The last thing Caltex wanted was a tout. The company was about to sell 25 percent of its shares to the Australian public -- the first multinational oil company to do so in this country -- when Bruce Bond, a radio and television personality known as "Mr. Money," told all the "grandmums" to run down to their local brokers and buy some of the shares.
He reasoned that the issue, which was scheduled to be sold to the public at $ 2 a share, would zip up to $4 a share on opening day, June 25.
The tout, a Caltex spokesman says, jammed the switchboards at the brokers. And when the "grandmums" found out that 55 percent of the shares had already been promised to 200 institutions such as the Australian Mutual Provident Society -- with few shares left over for the ordinary public -- they called Caltex to complain.
Despite its embarrassment over the tout, Caltex officials were generally pleased with the reception Australia's largest public float, worth $90 million, received. As Mr. Bond predicted on the first day of trading the shares went up, although only as high as $2.70 per share.
The offering was the first time Caltex Australia Ltd., a subsidiary of Standard Oil of California and Texaco, had offered local public participation in any of its overseas operations.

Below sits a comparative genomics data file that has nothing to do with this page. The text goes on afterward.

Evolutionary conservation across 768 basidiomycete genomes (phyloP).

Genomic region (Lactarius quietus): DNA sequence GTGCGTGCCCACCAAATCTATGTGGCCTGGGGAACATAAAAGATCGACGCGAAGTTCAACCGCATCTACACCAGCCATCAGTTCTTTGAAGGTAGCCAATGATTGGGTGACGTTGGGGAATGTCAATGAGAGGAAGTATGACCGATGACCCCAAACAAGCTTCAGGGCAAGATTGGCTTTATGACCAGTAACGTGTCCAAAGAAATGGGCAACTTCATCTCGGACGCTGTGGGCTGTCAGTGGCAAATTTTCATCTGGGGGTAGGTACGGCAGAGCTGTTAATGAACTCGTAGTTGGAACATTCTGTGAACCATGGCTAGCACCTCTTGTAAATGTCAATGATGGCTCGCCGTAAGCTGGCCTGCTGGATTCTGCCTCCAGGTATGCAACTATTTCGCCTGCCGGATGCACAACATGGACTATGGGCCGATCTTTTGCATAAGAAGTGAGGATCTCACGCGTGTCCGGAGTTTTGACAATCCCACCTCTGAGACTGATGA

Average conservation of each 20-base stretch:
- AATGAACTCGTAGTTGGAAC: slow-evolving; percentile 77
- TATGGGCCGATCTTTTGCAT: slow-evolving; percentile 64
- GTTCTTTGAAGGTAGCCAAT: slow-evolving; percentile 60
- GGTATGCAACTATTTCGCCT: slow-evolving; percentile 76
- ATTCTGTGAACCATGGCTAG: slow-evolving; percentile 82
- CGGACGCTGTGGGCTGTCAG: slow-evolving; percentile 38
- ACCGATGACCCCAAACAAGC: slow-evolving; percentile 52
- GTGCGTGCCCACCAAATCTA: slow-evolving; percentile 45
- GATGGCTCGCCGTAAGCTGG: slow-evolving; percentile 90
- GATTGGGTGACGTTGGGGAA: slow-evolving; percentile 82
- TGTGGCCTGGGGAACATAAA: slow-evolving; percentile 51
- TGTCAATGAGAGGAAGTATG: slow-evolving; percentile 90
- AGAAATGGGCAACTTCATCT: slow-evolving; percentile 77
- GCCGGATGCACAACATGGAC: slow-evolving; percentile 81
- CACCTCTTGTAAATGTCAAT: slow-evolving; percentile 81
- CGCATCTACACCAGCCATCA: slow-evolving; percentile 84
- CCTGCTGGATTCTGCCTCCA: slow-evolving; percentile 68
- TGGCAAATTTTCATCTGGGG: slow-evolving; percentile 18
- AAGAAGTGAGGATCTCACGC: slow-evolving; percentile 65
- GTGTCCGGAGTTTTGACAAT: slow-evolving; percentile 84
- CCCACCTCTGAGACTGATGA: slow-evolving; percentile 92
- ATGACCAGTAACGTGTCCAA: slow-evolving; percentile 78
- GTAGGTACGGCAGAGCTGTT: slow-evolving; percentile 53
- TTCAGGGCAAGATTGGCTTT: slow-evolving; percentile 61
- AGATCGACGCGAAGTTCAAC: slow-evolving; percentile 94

The timing of the offering was important to Caltex, too. The company is expanding and diversifying in Australia. Part of the proceeds of the offering, the company notes in the prospectus, will be used to pay for the $75 million acquisition of Golden Fleece Petroleum Ltd., a refiner and marketer of gasoline. With this acquisition, Caltex became the second- largest marketer of gasoline in Australia, after Shell Australia Ltd.
Caltex also paid $30 million for a 49 percent interest in the Bayswater Colliery Company and plans to double the coal company's capacity. According to a Caltex spokesman, the company is "looking at other moves into coal and energy." The company also has a significant position in H. C. Sleigh, a diversified transportat ion and equipment company, and Boral Ltd., a mining company